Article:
The Metro Planning Commission put on an amazing display last Thursday night during the discussion over the May Town Center.
Commissioners generally matched the arguments that have been made against the massive development proposed by developer Tony Giarratana and the May family. In doing so, they delivered an initial victory to a very vocal minority of citizens of Davidson County.
Commissioners ventured beyond their role of guiding land use in the county and commented on how economic development should be done in the city, questioning whether such a development would even work. They also became the protectors of taxpayer dollars.
Why then does Nashville need elected officials or even the Mayor's Office of Economic and Community Development? Why should the Nashville Area Chamber of Commerce have Partnership 2010? What's the purpose of Metro Council?
Ironically, neighborhood advocates around the city were worried that the commission had become too developer-friendly. Yet the commissioners essentially ignored the advice of Planning Director Rick Bernhardt and his staff, the only supposed friends of neighborhoods.
Under former Mayor Bill Purcell, Bernhardt was a thorn in the side of developers. Now, he actually likes what a developer has presented, checks off on it and then gets hammered by neighborhood proponents.
Commissioners echoed May Town Center’s opponents about the need for more than one bridge across the Cumberland River to support what could become a work-day population matching downtown’s. The Mays have agreed to pay for one bridge, but commissioners and opponents said there's a risk taxpayers will have to foot the bill for others.
It seems planning commissioners have bought into the view that economic development should come at no expense to taxpayers whatsoever, even if that growth generates property taxes. Conversely, it seems acceptable to planning commissioners that taxpayers spend millions buying a park on Bells Bend that sees little use and generates no taxes but needs taxpayer support.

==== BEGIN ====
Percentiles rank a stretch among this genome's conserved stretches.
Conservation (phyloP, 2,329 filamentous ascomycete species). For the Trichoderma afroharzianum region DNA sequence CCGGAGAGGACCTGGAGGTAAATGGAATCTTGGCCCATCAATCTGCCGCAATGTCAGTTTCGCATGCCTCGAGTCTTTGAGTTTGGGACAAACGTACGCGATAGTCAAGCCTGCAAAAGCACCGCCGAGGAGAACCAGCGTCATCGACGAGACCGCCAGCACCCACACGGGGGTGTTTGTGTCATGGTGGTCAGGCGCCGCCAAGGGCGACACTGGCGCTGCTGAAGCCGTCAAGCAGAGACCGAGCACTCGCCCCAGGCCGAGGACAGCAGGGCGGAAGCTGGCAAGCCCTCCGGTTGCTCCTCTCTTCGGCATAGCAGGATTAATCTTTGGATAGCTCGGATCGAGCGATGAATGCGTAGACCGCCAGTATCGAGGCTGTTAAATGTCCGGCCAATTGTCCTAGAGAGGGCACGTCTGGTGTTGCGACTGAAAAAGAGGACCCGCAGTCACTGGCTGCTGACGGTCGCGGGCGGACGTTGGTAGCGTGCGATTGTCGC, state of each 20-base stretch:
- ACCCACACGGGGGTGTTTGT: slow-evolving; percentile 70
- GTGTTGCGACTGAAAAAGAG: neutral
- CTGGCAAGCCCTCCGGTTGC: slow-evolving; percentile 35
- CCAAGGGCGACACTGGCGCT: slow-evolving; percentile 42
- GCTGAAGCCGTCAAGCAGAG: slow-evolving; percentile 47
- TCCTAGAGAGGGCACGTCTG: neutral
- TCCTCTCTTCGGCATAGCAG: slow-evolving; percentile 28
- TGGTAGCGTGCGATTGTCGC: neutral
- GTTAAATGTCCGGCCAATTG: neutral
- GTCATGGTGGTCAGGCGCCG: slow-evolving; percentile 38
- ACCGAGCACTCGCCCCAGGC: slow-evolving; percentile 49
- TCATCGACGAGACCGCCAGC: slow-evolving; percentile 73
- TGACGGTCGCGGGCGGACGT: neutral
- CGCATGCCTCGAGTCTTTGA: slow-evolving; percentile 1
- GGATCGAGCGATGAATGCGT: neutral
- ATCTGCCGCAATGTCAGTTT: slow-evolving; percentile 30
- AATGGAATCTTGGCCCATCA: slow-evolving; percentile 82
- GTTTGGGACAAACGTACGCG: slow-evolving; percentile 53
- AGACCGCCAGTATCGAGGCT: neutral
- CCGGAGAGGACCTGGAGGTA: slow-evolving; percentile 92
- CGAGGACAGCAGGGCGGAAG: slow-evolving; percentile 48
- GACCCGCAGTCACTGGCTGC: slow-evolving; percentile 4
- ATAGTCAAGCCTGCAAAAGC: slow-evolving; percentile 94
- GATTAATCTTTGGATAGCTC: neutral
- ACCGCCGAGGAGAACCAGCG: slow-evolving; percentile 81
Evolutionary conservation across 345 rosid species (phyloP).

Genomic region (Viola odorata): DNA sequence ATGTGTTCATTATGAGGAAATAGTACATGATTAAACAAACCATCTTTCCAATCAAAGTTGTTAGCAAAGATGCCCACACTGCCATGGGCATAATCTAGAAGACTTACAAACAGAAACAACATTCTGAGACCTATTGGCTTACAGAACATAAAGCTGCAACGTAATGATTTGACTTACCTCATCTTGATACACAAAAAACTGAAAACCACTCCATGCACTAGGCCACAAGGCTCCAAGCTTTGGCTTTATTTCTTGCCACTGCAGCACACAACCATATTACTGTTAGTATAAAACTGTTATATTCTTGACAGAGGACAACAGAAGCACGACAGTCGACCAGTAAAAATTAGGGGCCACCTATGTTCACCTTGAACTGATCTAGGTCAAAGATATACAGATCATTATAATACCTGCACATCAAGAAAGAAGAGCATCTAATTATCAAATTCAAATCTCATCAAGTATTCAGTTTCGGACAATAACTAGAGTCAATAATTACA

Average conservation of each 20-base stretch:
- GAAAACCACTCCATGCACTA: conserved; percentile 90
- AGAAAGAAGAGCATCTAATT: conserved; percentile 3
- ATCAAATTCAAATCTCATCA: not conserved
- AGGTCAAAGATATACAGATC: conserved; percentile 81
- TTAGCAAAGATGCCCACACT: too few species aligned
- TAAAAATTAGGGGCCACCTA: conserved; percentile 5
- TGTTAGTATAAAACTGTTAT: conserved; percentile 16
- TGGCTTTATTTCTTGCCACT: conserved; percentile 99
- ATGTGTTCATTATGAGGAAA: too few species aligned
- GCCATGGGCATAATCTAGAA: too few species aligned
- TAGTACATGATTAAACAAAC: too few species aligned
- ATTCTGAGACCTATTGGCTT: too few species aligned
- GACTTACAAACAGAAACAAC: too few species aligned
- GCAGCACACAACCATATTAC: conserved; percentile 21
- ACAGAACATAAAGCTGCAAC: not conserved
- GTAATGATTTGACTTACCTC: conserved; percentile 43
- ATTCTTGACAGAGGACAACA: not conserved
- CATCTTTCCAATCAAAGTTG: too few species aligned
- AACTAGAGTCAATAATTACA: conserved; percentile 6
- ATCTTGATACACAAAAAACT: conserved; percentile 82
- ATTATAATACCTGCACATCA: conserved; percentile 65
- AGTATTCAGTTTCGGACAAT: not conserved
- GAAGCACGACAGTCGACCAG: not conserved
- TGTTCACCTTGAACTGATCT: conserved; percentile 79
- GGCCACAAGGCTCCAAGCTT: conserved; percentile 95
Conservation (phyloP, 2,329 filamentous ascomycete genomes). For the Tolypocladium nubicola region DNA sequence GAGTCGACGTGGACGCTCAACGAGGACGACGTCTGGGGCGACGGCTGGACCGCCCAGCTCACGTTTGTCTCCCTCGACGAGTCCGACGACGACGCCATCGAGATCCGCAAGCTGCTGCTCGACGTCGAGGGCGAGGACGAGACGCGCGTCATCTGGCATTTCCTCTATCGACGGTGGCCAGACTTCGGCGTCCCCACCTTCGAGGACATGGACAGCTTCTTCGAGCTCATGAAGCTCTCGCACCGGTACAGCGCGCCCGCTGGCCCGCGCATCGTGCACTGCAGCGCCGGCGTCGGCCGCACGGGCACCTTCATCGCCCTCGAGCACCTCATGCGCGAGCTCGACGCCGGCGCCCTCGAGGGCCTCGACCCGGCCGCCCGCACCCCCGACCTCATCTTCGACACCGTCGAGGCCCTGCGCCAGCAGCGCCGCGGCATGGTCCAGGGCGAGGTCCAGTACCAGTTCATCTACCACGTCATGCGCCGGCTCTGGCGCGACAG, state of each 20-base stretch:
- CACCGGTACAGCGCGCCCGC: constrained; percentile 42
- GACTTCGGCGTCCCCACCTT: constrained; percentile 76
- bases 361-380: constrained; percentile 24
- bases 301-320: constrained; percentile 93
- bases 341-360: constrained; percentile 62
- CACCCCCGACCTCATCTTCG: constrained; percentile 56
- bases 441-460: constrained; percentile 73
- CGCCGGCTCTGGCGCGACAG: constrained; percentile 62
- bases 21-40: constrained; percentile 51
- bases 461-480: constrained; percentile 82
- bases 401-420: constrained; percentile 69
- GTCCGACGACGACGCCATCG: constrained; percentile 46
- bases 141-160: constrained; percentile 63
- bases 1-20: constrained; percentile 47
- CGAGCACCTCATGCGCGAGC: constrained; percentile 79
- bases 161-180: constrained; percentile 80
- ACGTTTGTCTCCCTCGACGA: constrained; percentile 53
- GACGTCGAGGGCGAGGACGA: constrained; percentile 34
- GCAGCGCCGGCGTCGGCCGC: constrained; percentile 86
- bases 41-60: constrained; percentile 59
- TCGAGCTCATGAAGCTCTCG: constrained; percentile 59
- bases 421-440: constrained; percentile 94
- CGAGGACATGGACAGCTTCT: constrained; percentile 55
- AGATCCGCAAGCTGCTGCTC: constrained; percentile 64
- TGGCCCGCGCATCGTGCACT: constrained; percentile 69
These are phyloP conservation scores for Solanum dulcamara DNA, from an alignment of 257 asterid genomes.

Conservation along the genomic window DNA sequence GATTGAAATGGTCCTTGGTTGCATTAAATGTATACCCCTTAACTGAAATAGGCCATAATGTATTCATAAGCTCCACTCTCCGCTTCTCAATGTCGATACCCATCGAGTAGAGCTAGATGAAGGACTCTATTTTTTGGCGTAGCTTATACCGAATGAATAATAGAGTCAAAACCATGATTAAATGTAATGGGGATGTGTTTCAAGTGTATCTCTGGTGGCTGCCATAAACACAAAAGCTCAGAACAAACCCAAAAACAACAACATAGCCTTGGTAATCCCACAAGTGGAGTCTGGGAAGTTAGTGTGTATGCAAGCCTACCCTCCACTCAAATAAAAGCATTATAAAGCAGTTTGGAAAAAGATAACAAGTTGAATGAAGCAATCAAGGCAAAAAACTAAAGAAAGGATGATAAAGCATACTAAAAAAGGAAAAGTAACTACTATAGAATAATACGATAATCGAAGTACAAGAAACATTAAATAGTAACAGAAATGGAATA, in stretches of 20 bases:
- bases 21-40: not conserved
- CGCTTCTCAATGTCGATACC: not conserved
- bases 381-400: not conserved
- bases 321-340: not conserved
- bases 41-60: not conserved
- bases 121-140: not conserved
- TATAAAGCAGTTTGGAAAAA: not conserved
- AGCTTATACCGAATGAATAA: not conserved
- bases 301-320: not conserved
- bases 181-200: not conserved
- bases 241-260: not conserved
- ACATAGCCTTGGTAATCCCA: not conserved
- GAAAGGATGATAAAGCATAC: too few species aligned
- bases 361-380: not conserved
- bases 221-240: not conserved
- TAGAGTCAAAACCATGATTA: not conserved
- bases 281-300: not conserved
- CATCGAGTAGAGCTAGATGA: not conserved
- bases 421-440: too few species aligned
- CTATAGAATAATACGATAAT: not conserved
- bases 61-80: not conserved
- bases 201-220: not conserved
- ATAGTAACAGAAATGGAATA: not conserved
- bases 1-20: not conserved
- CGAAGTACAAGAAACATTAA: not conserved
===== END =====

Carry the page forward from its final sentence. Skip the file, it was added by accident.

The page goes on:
May Town Center opponents have argued that the city should focus solely on its urban core. That's a valid point. But why not have that and a May Town Center? In the convention center debate, the argument that certain groups favor downtown over spaces like Opryland Resort & Convention Center was used to win a new convention center in SoBro.
In one interesting poke at the development, commissioners and opponents said the May Town Center would suck tenants out of downtown. Using that logic, no new office buildings should have ever been built on West End or on the Music Row Roundabout, where law firms formerly based downtown have set up shop.
There also was the utopian point that perhaps corporate executives some day will seek out downtown with its living and cultural options, shunning today’s popular suburban options. Yet the commission has approved the rezoning of 180 acres in Donelson for mixed-use project by developer Bert Mathews that will have a couple of million square feet of office space. Won't that also be able to lure tenants out of downtown?
Like May Town Center, the Donelson project is a greenfield development. But if the goal is protecting green space, why didn't it face the same level of opposition? Because the Donelson site has infrastructure and is not along a river.
It remains to be seen whether this new, rather activist posturing from the planning commission will become the standard. If it does, the body should at a minimum familiarize itself with the recent history of economic development in the city.
Unless the plan is just to send all future development to Franklin, where officials are waiting with open arms.
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